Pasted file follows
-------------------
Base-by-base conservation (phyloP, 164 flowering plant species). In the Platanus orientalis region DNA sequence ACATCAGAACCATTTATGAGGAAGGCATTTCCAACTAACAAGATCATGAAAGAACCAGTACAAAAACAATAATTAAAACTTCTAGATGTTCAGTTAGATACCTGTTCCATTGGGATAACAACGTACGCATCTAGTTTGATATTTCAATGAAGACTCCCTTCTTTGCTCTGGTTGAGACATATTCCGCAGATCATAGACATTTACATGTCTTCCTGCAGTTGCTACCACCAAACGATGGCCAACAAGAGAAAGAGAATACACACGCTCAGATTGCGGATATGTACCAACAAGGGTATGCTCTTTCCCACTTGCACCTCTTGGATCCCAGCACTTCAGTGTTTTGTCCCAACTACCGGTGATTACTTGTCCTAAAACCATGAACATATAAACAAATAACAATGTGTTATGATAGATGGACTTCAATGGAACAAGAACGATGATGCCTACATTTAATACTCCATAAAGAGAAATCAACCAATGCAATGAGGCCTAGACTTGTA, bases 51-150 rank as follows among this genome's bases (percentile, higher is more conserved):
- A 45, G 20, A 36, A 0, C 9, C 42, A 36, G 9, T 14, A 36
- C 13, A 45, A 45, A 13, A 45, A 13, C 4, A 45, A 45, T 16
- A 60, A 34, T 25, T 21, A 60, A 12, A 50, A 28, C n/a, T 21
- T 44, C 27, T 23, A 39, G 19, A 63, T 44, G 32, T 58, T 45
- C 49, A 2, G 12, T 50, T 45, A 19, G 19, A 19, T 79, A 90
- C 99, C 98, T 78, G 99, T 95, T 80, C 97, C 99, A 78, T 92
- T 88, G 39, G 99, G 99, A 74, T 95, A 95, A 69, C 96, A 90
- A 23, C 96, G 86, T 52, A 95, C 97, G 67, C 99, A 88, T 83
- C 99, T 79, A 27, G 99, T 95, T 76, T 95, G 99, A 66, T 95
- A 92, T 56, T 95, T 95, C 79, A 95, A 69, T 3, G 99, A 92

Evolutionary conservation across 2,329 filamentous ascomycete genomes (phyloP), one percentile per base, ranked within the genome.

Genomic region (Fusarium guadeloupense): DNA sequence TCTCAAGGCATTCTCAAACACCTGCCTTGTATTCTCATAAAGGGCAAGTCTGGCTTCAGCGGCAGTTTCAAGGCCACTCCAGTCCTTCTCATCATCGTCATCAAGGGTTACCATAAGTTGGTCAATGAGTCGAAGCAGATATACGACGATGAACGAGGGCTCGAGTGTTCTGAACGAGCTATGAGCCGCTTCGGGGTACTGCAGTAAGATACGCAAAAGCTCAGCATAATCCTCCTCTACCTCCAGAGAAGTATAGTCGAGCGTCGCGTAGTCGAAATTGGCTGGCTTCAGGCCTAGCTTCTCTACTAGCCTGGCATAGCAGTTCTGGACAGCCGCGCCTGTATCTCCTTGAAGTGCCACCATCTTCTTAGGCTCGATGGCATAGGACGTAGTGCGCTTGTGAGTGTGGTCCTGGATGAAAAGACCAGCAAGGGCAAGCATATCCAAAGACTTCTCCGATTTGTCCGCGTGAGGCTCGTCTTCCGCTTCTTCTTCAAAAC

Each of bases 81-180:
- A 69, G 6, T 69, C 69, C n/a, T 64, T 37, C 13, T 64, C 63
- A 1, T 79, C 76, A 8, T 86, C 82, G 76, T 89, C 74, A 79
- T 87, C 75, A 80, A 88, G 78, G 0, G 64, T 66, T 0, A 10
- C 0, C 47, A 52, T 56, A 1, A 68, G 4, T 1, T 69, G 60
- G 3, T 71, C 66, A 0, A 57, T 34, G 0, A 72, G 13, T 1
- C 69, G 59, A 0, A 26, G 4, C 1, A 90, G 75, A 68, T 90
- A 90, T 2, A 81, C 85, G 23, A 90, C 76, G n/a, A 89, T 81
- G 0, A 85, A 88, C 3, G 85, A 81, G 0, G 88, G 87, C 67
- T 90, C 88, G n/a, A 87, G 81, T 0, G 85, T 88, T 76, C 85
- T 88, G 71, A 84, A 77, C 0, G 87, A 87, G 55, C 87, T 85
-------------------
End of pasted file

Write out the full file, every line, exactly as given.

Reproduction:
Base-by-base conservation (phyloP, 164 flowering plant species). In the Platanus orientalis region DNA sequence ACATCAGAACCATTTATGAGGAAGGCATTTCCAACTAACAAGATCATGAAAGAACCAGTACAAAAACAATAATTAAAACTTCTAGATGTTCAGTTAGATACCTGTTCCATTGGGATAACAACGTACGCATCTAGTTTGATATTTCAATGAAGACTCCCTTCTTTGCTCTGGTTGAGACATATTCCGCAGATCATAGACATTTACATGTCTTCCTGCAGTTGCTACCACCAAACGATGGCCAACAAGAGAAAGAGAATACACACGCTCAGATTGCGGATATGTACCAACAAGGGTATGCTCTTTCCCACTTGCACCTCTTGGATCCCAGCACTTCAGTGTTTTGTCCCAACTACCGGTGATTACTTGTCCTAAAACCATGAACATATAAACAAATAACAATGTGTTATGATAGATGGACTTCAATGGAACAAGAACGATGATGCCTACATTTAATACTCCATAAAGAGAAATCAACCAATGCAATGAGGCCTAGACTTGTA, bases 51-150 rank as follows among this genome's bases (percentile, higher is more conserved):
- A 45, G 20, A 36, A 0, C 9, C 42, A 36, G 9, T 14, A 36
- C 13, A 45, A 45, A 13, A 45, A 13, C 4, A 45, A 45, T 16
- A 60, A 34, T 25, T 21, A 60, A 12, A 50, A 28, C n/a, T 21
- T 44, C 27, T 23, A 39, G 19, A 63, T 44, G 32, T 58, T 45
- C 49, A 2, G 12, T 50, T 45, A 19, G 19, A 19, T 79, A 90
- C 99, C 98, T 78, G 99, T 95, T 80, C 97, C 99, A 78, T 92
- T 88, G 39, G 99, G 99, A 74, T 95, A 95, A 69, C 96, A 90
- A 23, C 96, G 86, T 52, A 95, C 97, G 67, C 99, A 88, T 83
- C 99, T 79, A 27, G 99, T 95, T 76, T 95, G 99, A 66, T 95
- A 92, T 56, T 95, T 95, C 79, A 95, A 69, T 3, G 99, A 92

Evolutionary conservation across 2,329 filamentous ascomycete genomes (phyloP), one percentile per base, ranked within the genome.

Genomic region (Fusarium guadeloupense): DNA sequence TCTCAAGGCATTCTCAAACACCTGCCTTGTATTCTCATAAAGGGCAAGTCTGGCTTCAGCGGCAGTTTCAAGGCCACTCCAGTCCTTCTCATCATCGTCATCAAGGGTTACCATAAGTTGGTCAATGAGTCGAAGCAGATATACGACGATGAACGAGGGCTCGAGTGTTCTGAACGAGCTATGAGCCGCTTCGGGGTACTGCAGTAAGATACGCAAAAGCTCAGCATAATCCTCCTCTACCTCCAGAGAAGTATAGTCGAGCGTCGCGTAGTCGAAATTGGCTGGCTTCAGGCCTAGCTTCTCTACTAGCCTGGCATAGCAGTTCTGGACAGCCGCGCCTGTATCTCCTTGAAGTGCCACCATCTTCTTAGGCTCGATGGCATAGGACGTAGTGCGCTTGTGAGTGTGGTCCTGGATGAAAAGACCAGCAAGGGCAAGCATATCCAAAGACTTCTCCGATTTGTCCGCGTGAGGCTCGTCTTCCGCTTCTTCTTCAAAAC

Each of bases 81-180:
- A 69, G 6, T 69, C 69, C n/a, T 64, T 37, C 13, T 64, C 63
- A 1, T 79, C 76, A 8, T 86, C 82, G 76, T 89, C 74, A 79
- T 87, C 75, A 80, A 88, G 78, G 0, G 64, T 66, T 0, A 10
- C 0, C 47, A 52, T 56, A 1, A 68, G 4, T 1, T 69, G 60
- G 3, T 71, C 66, A 0, A 57, T 34, G 0, A 72, G 13, T 1
- C 69, G 59, A 0, A 26, G 4, C 1, A 90, G 75, A 68, T 90
- A 90, T 2, A 81, C 85, G 23, A 90, C 76, G n/a, A 89, T 81
- G 0, A 85, A 88, C 3, G 85, A 81, G 0, G 88, G 87, C 67
- T 90, C 88, G n/a, A 87, G 81, T 0, G 85, T 88, T 76, C 85
- T 88, G 71, A 84, A 77, C 0, G 87, A 87, G 55, C 87, T 85